Thursday, May 17, 2012

Signal, by Cynthia C. Felice

Title:  Signal
Author: Cynthia C. Felice
Publisher: Farrar, Straus, and Giroux
Year: 2009
Pages: 160
Genre:  Realistic Fiction
Themes:  Family, Friendship, Loss
Age Range:  4th-7th Grade

Summary: (from Goodreads)
One day while running on the trail near his house in upstate New York, Owen McGuire meets a girl with startling green eyes and bloody cuts all over her body who seems to be utterly alone. Her name is Campion, after the wildflower that is an alien species in the area—alien meaning “from someplace else”—and Campion claims to come from someplace else entirely, a planet called Home. She plans to signal her parents to come pick her up in their spaceship. Owen agrees to help, and as he does, he feels happier than he has in a long time: his mother died a year and a half ago, and now he and his workaholic father live together like two planets on separate orbits, in a new house far from his friends. What will he do when Campion asks him to come with her into outer space, away from his lonely life on Earth?

I picked this book up at the book fair at my school.  I hadn't read anything about it online or anywhere else, so the description above led me to believe it was a science fiction book.  And that is the hook, the thing that sets you up for the much sadder and more earthly truth of Campion's life.  

Owen's loneliness is apparent in the beginning of the book, and only gets more evident as the story progresses.  His father throws himself into his work after losing Owen's mother in a car accident, and Owen has no friends in the new town where they live.  The few interactions we see between Owen and his father are obviously strained, and it helps make his decisions-first to believe Campion's very far-fecthed story, and second to leave with her and her "parents" when they arrived in a spaceship to rescue her.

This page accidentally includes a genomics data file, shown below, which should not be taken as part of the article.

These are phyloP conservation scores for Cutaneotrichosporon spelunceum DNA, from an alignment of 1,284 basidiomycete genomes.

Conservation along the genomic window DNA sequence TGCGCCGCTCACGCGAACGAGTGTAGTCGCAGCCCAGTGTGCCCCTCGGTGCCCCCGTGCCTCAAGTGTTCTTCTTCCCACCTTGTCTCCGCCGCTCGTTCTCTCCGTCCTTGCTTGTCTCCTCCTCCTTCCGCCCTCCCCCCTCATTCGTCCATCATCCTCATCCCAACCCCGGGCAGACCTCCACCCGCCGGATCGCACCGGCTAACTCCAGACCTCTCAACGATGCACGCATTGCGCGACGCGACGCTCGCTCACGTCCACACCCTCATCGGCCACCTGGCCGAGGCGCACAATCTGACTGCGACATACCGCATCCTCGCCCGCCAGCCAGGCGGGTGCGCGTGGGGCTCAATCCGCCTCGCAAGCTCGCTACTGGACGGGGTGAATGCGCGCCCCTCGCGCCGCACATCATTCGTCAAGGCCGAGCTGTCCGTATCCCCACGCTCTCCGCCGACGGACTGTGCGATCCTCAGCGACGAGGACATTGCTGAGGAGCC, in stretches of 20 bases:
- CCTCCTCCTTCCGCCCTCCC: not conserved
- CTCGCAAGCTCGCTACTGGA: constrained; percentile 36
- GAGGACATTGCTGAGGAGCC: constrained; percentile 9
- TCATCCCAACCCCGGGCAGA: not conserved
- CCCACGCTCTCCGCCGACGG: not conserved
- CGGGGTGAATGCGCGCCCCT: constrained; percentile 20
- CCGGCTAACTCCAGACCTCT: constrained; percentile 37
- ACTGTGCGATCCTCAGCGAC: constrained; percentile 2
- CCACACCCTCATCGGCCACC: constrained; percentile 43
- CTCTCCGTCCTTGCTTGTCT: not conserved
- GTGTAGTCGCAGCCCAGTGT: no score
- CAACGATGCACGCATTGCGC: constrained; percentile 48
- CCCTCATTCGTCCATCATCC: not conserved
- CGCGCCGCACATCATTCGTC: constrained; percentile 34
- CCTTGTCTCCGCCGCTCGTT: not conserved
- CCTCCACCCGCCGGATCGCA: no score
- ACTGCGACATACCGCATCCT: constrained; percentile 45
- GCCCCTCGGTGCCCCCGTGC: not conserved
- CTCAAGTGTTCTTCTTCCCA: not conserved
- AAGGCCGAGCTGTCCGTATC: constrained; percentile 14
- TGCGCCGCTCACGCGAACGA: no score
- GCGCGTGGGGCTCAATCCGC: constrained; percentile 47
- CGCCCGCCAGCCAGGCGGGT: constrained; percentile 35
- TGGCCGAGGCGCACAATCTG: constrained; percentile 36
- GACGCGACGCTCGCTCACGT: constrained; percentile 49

From the beginning of the book I felt that the backstory that Campion produced was not exactly believable.  But I was still thinking of it as a science fiction story at that point.  Once I realized the sad reality that Campion was running away from an abusive home, the story set-up made much more sense.  I can see how children reading the story would be drawn in thinking it was one thing, and be surprised at the "twist" at the end.  It would provide an excellent discussion of character motivations-both for Owen and for Campion.  The other characters in the story each have their own quirks and eccentricities, which can only add to the discussion and make it richer.  I would say that this book would be good for a book club, or for a literature circle format.  

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